Buffet's S&P 500 index is outperforming a "fund of hedge funds" by a wide margin - 65.7% to 21.9%. One key reason why the S&P 500 has outperformed is fees - from both hedge fund managers and the fund of funds. However, the funds have yielded 49% before fees, still failing to match the S&P 500 index.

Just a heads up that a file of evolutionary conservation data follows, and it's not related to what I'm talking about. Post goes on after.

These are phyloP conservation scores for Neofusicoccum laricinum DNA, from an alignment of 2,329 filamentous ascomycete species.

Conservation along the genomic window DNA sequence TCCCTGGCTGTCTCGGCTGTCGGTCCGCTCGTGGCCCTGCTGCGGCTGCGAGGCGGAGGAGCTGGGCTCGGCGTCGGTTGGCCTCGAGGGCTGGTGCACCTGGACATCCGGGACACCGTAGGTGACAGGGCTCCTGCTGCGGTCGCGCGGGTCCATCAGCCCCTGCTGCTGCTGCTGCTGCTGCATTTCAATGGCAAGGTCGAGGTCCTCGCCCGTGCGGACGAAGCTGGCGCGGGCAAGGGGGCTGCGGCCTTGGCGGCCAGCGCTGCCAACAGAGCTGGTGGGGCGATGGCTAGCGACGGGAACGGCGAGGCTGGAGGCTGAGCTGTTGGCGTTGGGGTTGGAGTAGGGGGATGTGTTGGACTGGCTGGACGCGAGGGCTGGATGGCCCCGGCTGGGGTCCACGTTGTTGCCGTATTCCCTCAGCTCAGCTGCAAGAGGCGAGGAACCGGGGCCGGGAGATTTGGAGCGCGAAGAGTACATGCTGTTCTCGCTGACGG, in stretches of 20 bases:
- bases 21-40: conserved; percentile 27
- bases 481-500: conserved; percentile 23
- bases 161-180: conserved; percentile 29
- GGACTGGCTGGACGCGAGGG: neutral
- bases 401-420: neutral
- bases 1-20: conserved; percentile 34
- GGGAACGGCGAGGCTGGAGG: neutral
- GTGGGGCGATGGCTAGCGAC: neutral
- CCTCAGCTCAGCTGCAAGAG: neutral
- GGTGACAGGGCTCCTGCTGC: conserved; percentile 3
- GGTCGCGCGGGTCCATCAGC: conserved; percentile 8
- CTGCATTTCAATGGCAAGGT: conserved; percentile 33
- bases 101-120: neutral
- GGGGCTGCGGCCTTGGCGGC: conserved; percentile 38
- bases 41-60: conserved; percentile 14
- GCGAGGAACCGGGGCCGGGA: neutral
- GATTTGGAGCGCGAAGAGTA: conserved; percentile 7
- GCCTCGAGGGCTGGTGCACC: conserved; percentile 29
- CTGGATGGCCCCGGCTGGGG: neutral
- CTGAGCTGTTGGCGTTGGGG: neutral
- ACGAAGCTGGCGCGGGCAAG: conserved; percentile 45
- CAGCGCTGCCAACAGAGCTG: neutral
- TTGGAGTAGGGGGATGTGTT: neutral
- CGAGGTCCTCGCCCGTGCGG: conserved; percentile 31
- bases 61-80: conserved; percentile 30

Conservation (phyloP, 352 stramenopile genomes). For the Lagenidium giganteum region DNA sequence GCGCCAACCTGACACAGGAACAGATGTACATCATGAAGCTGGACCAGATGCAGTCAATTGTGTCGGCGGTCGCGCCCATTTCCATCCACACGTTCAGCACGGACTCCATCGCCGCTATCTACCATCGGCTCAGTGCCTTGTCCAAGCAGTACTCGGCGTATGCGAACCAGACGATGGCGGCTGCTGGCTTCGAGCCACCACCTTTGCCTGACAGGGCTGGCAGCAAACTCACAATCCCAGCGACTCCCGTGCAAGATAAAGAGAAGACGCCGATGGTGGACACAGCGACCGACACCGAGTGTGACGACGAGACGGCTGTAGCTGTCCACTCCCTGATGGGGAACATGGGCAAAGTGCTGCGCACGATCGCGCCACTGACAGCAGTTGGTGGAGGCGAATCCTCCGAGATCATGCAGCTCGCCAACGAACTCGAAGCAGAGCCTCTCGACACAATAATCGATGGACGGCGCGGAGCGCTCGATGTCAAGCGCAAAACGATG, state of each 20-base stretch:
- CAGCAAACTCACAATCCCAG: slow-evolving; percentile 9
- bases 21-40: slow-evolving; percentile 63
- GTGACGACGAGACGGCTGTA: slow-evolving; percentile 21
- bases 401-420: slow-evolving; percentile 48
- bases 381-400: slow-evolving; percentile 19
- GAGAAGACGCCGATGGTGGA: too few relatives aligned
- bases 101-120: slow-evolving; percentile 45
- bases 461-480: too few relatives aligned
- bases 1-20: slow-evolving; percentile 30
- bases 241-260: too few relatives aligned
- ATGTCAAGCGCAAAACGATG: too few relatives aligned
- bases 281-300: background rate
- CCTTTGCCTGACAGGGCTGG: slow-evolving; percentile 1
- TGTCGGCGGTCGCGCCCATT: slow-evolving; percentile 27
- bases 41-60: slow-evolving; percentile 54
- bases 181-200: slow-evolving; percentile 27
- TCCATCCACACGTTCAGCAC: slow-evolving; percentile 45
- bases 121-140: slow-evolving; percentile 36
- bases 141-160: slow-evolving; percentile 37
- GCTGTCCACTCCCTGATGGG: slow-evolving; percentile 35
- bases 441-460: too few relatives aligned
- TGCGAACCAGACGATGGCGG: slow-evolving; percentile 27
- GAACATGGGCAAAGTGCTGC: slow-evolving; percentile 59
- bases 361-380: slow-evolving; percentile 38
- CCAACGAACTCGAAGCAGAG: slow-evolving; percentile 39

Start with the fact that it’s harder to pick five stellar funds than one. And each fund of funds is invested in many underlying hedge funds. Most likely, the Protégé group is invested in well over 100 individual hedge funds. The chance of identifying 100 truly stellar funds is close to zero. Each of the individual hedge funds is itself diversified, owning 30 to 50 or even more securities. Allowing for overlap, the Protégé Group probably owns more than 1,000 different securities in all. That would make it pretty close to an index fund--only with super-high fees. Ted Seides, the former Protégé partner, told me that over the eight years, his funds of funds have delivered a gross return of 49%, about 5% a year. In other words, even ignoring fees, all their talent and hard work underperformed an index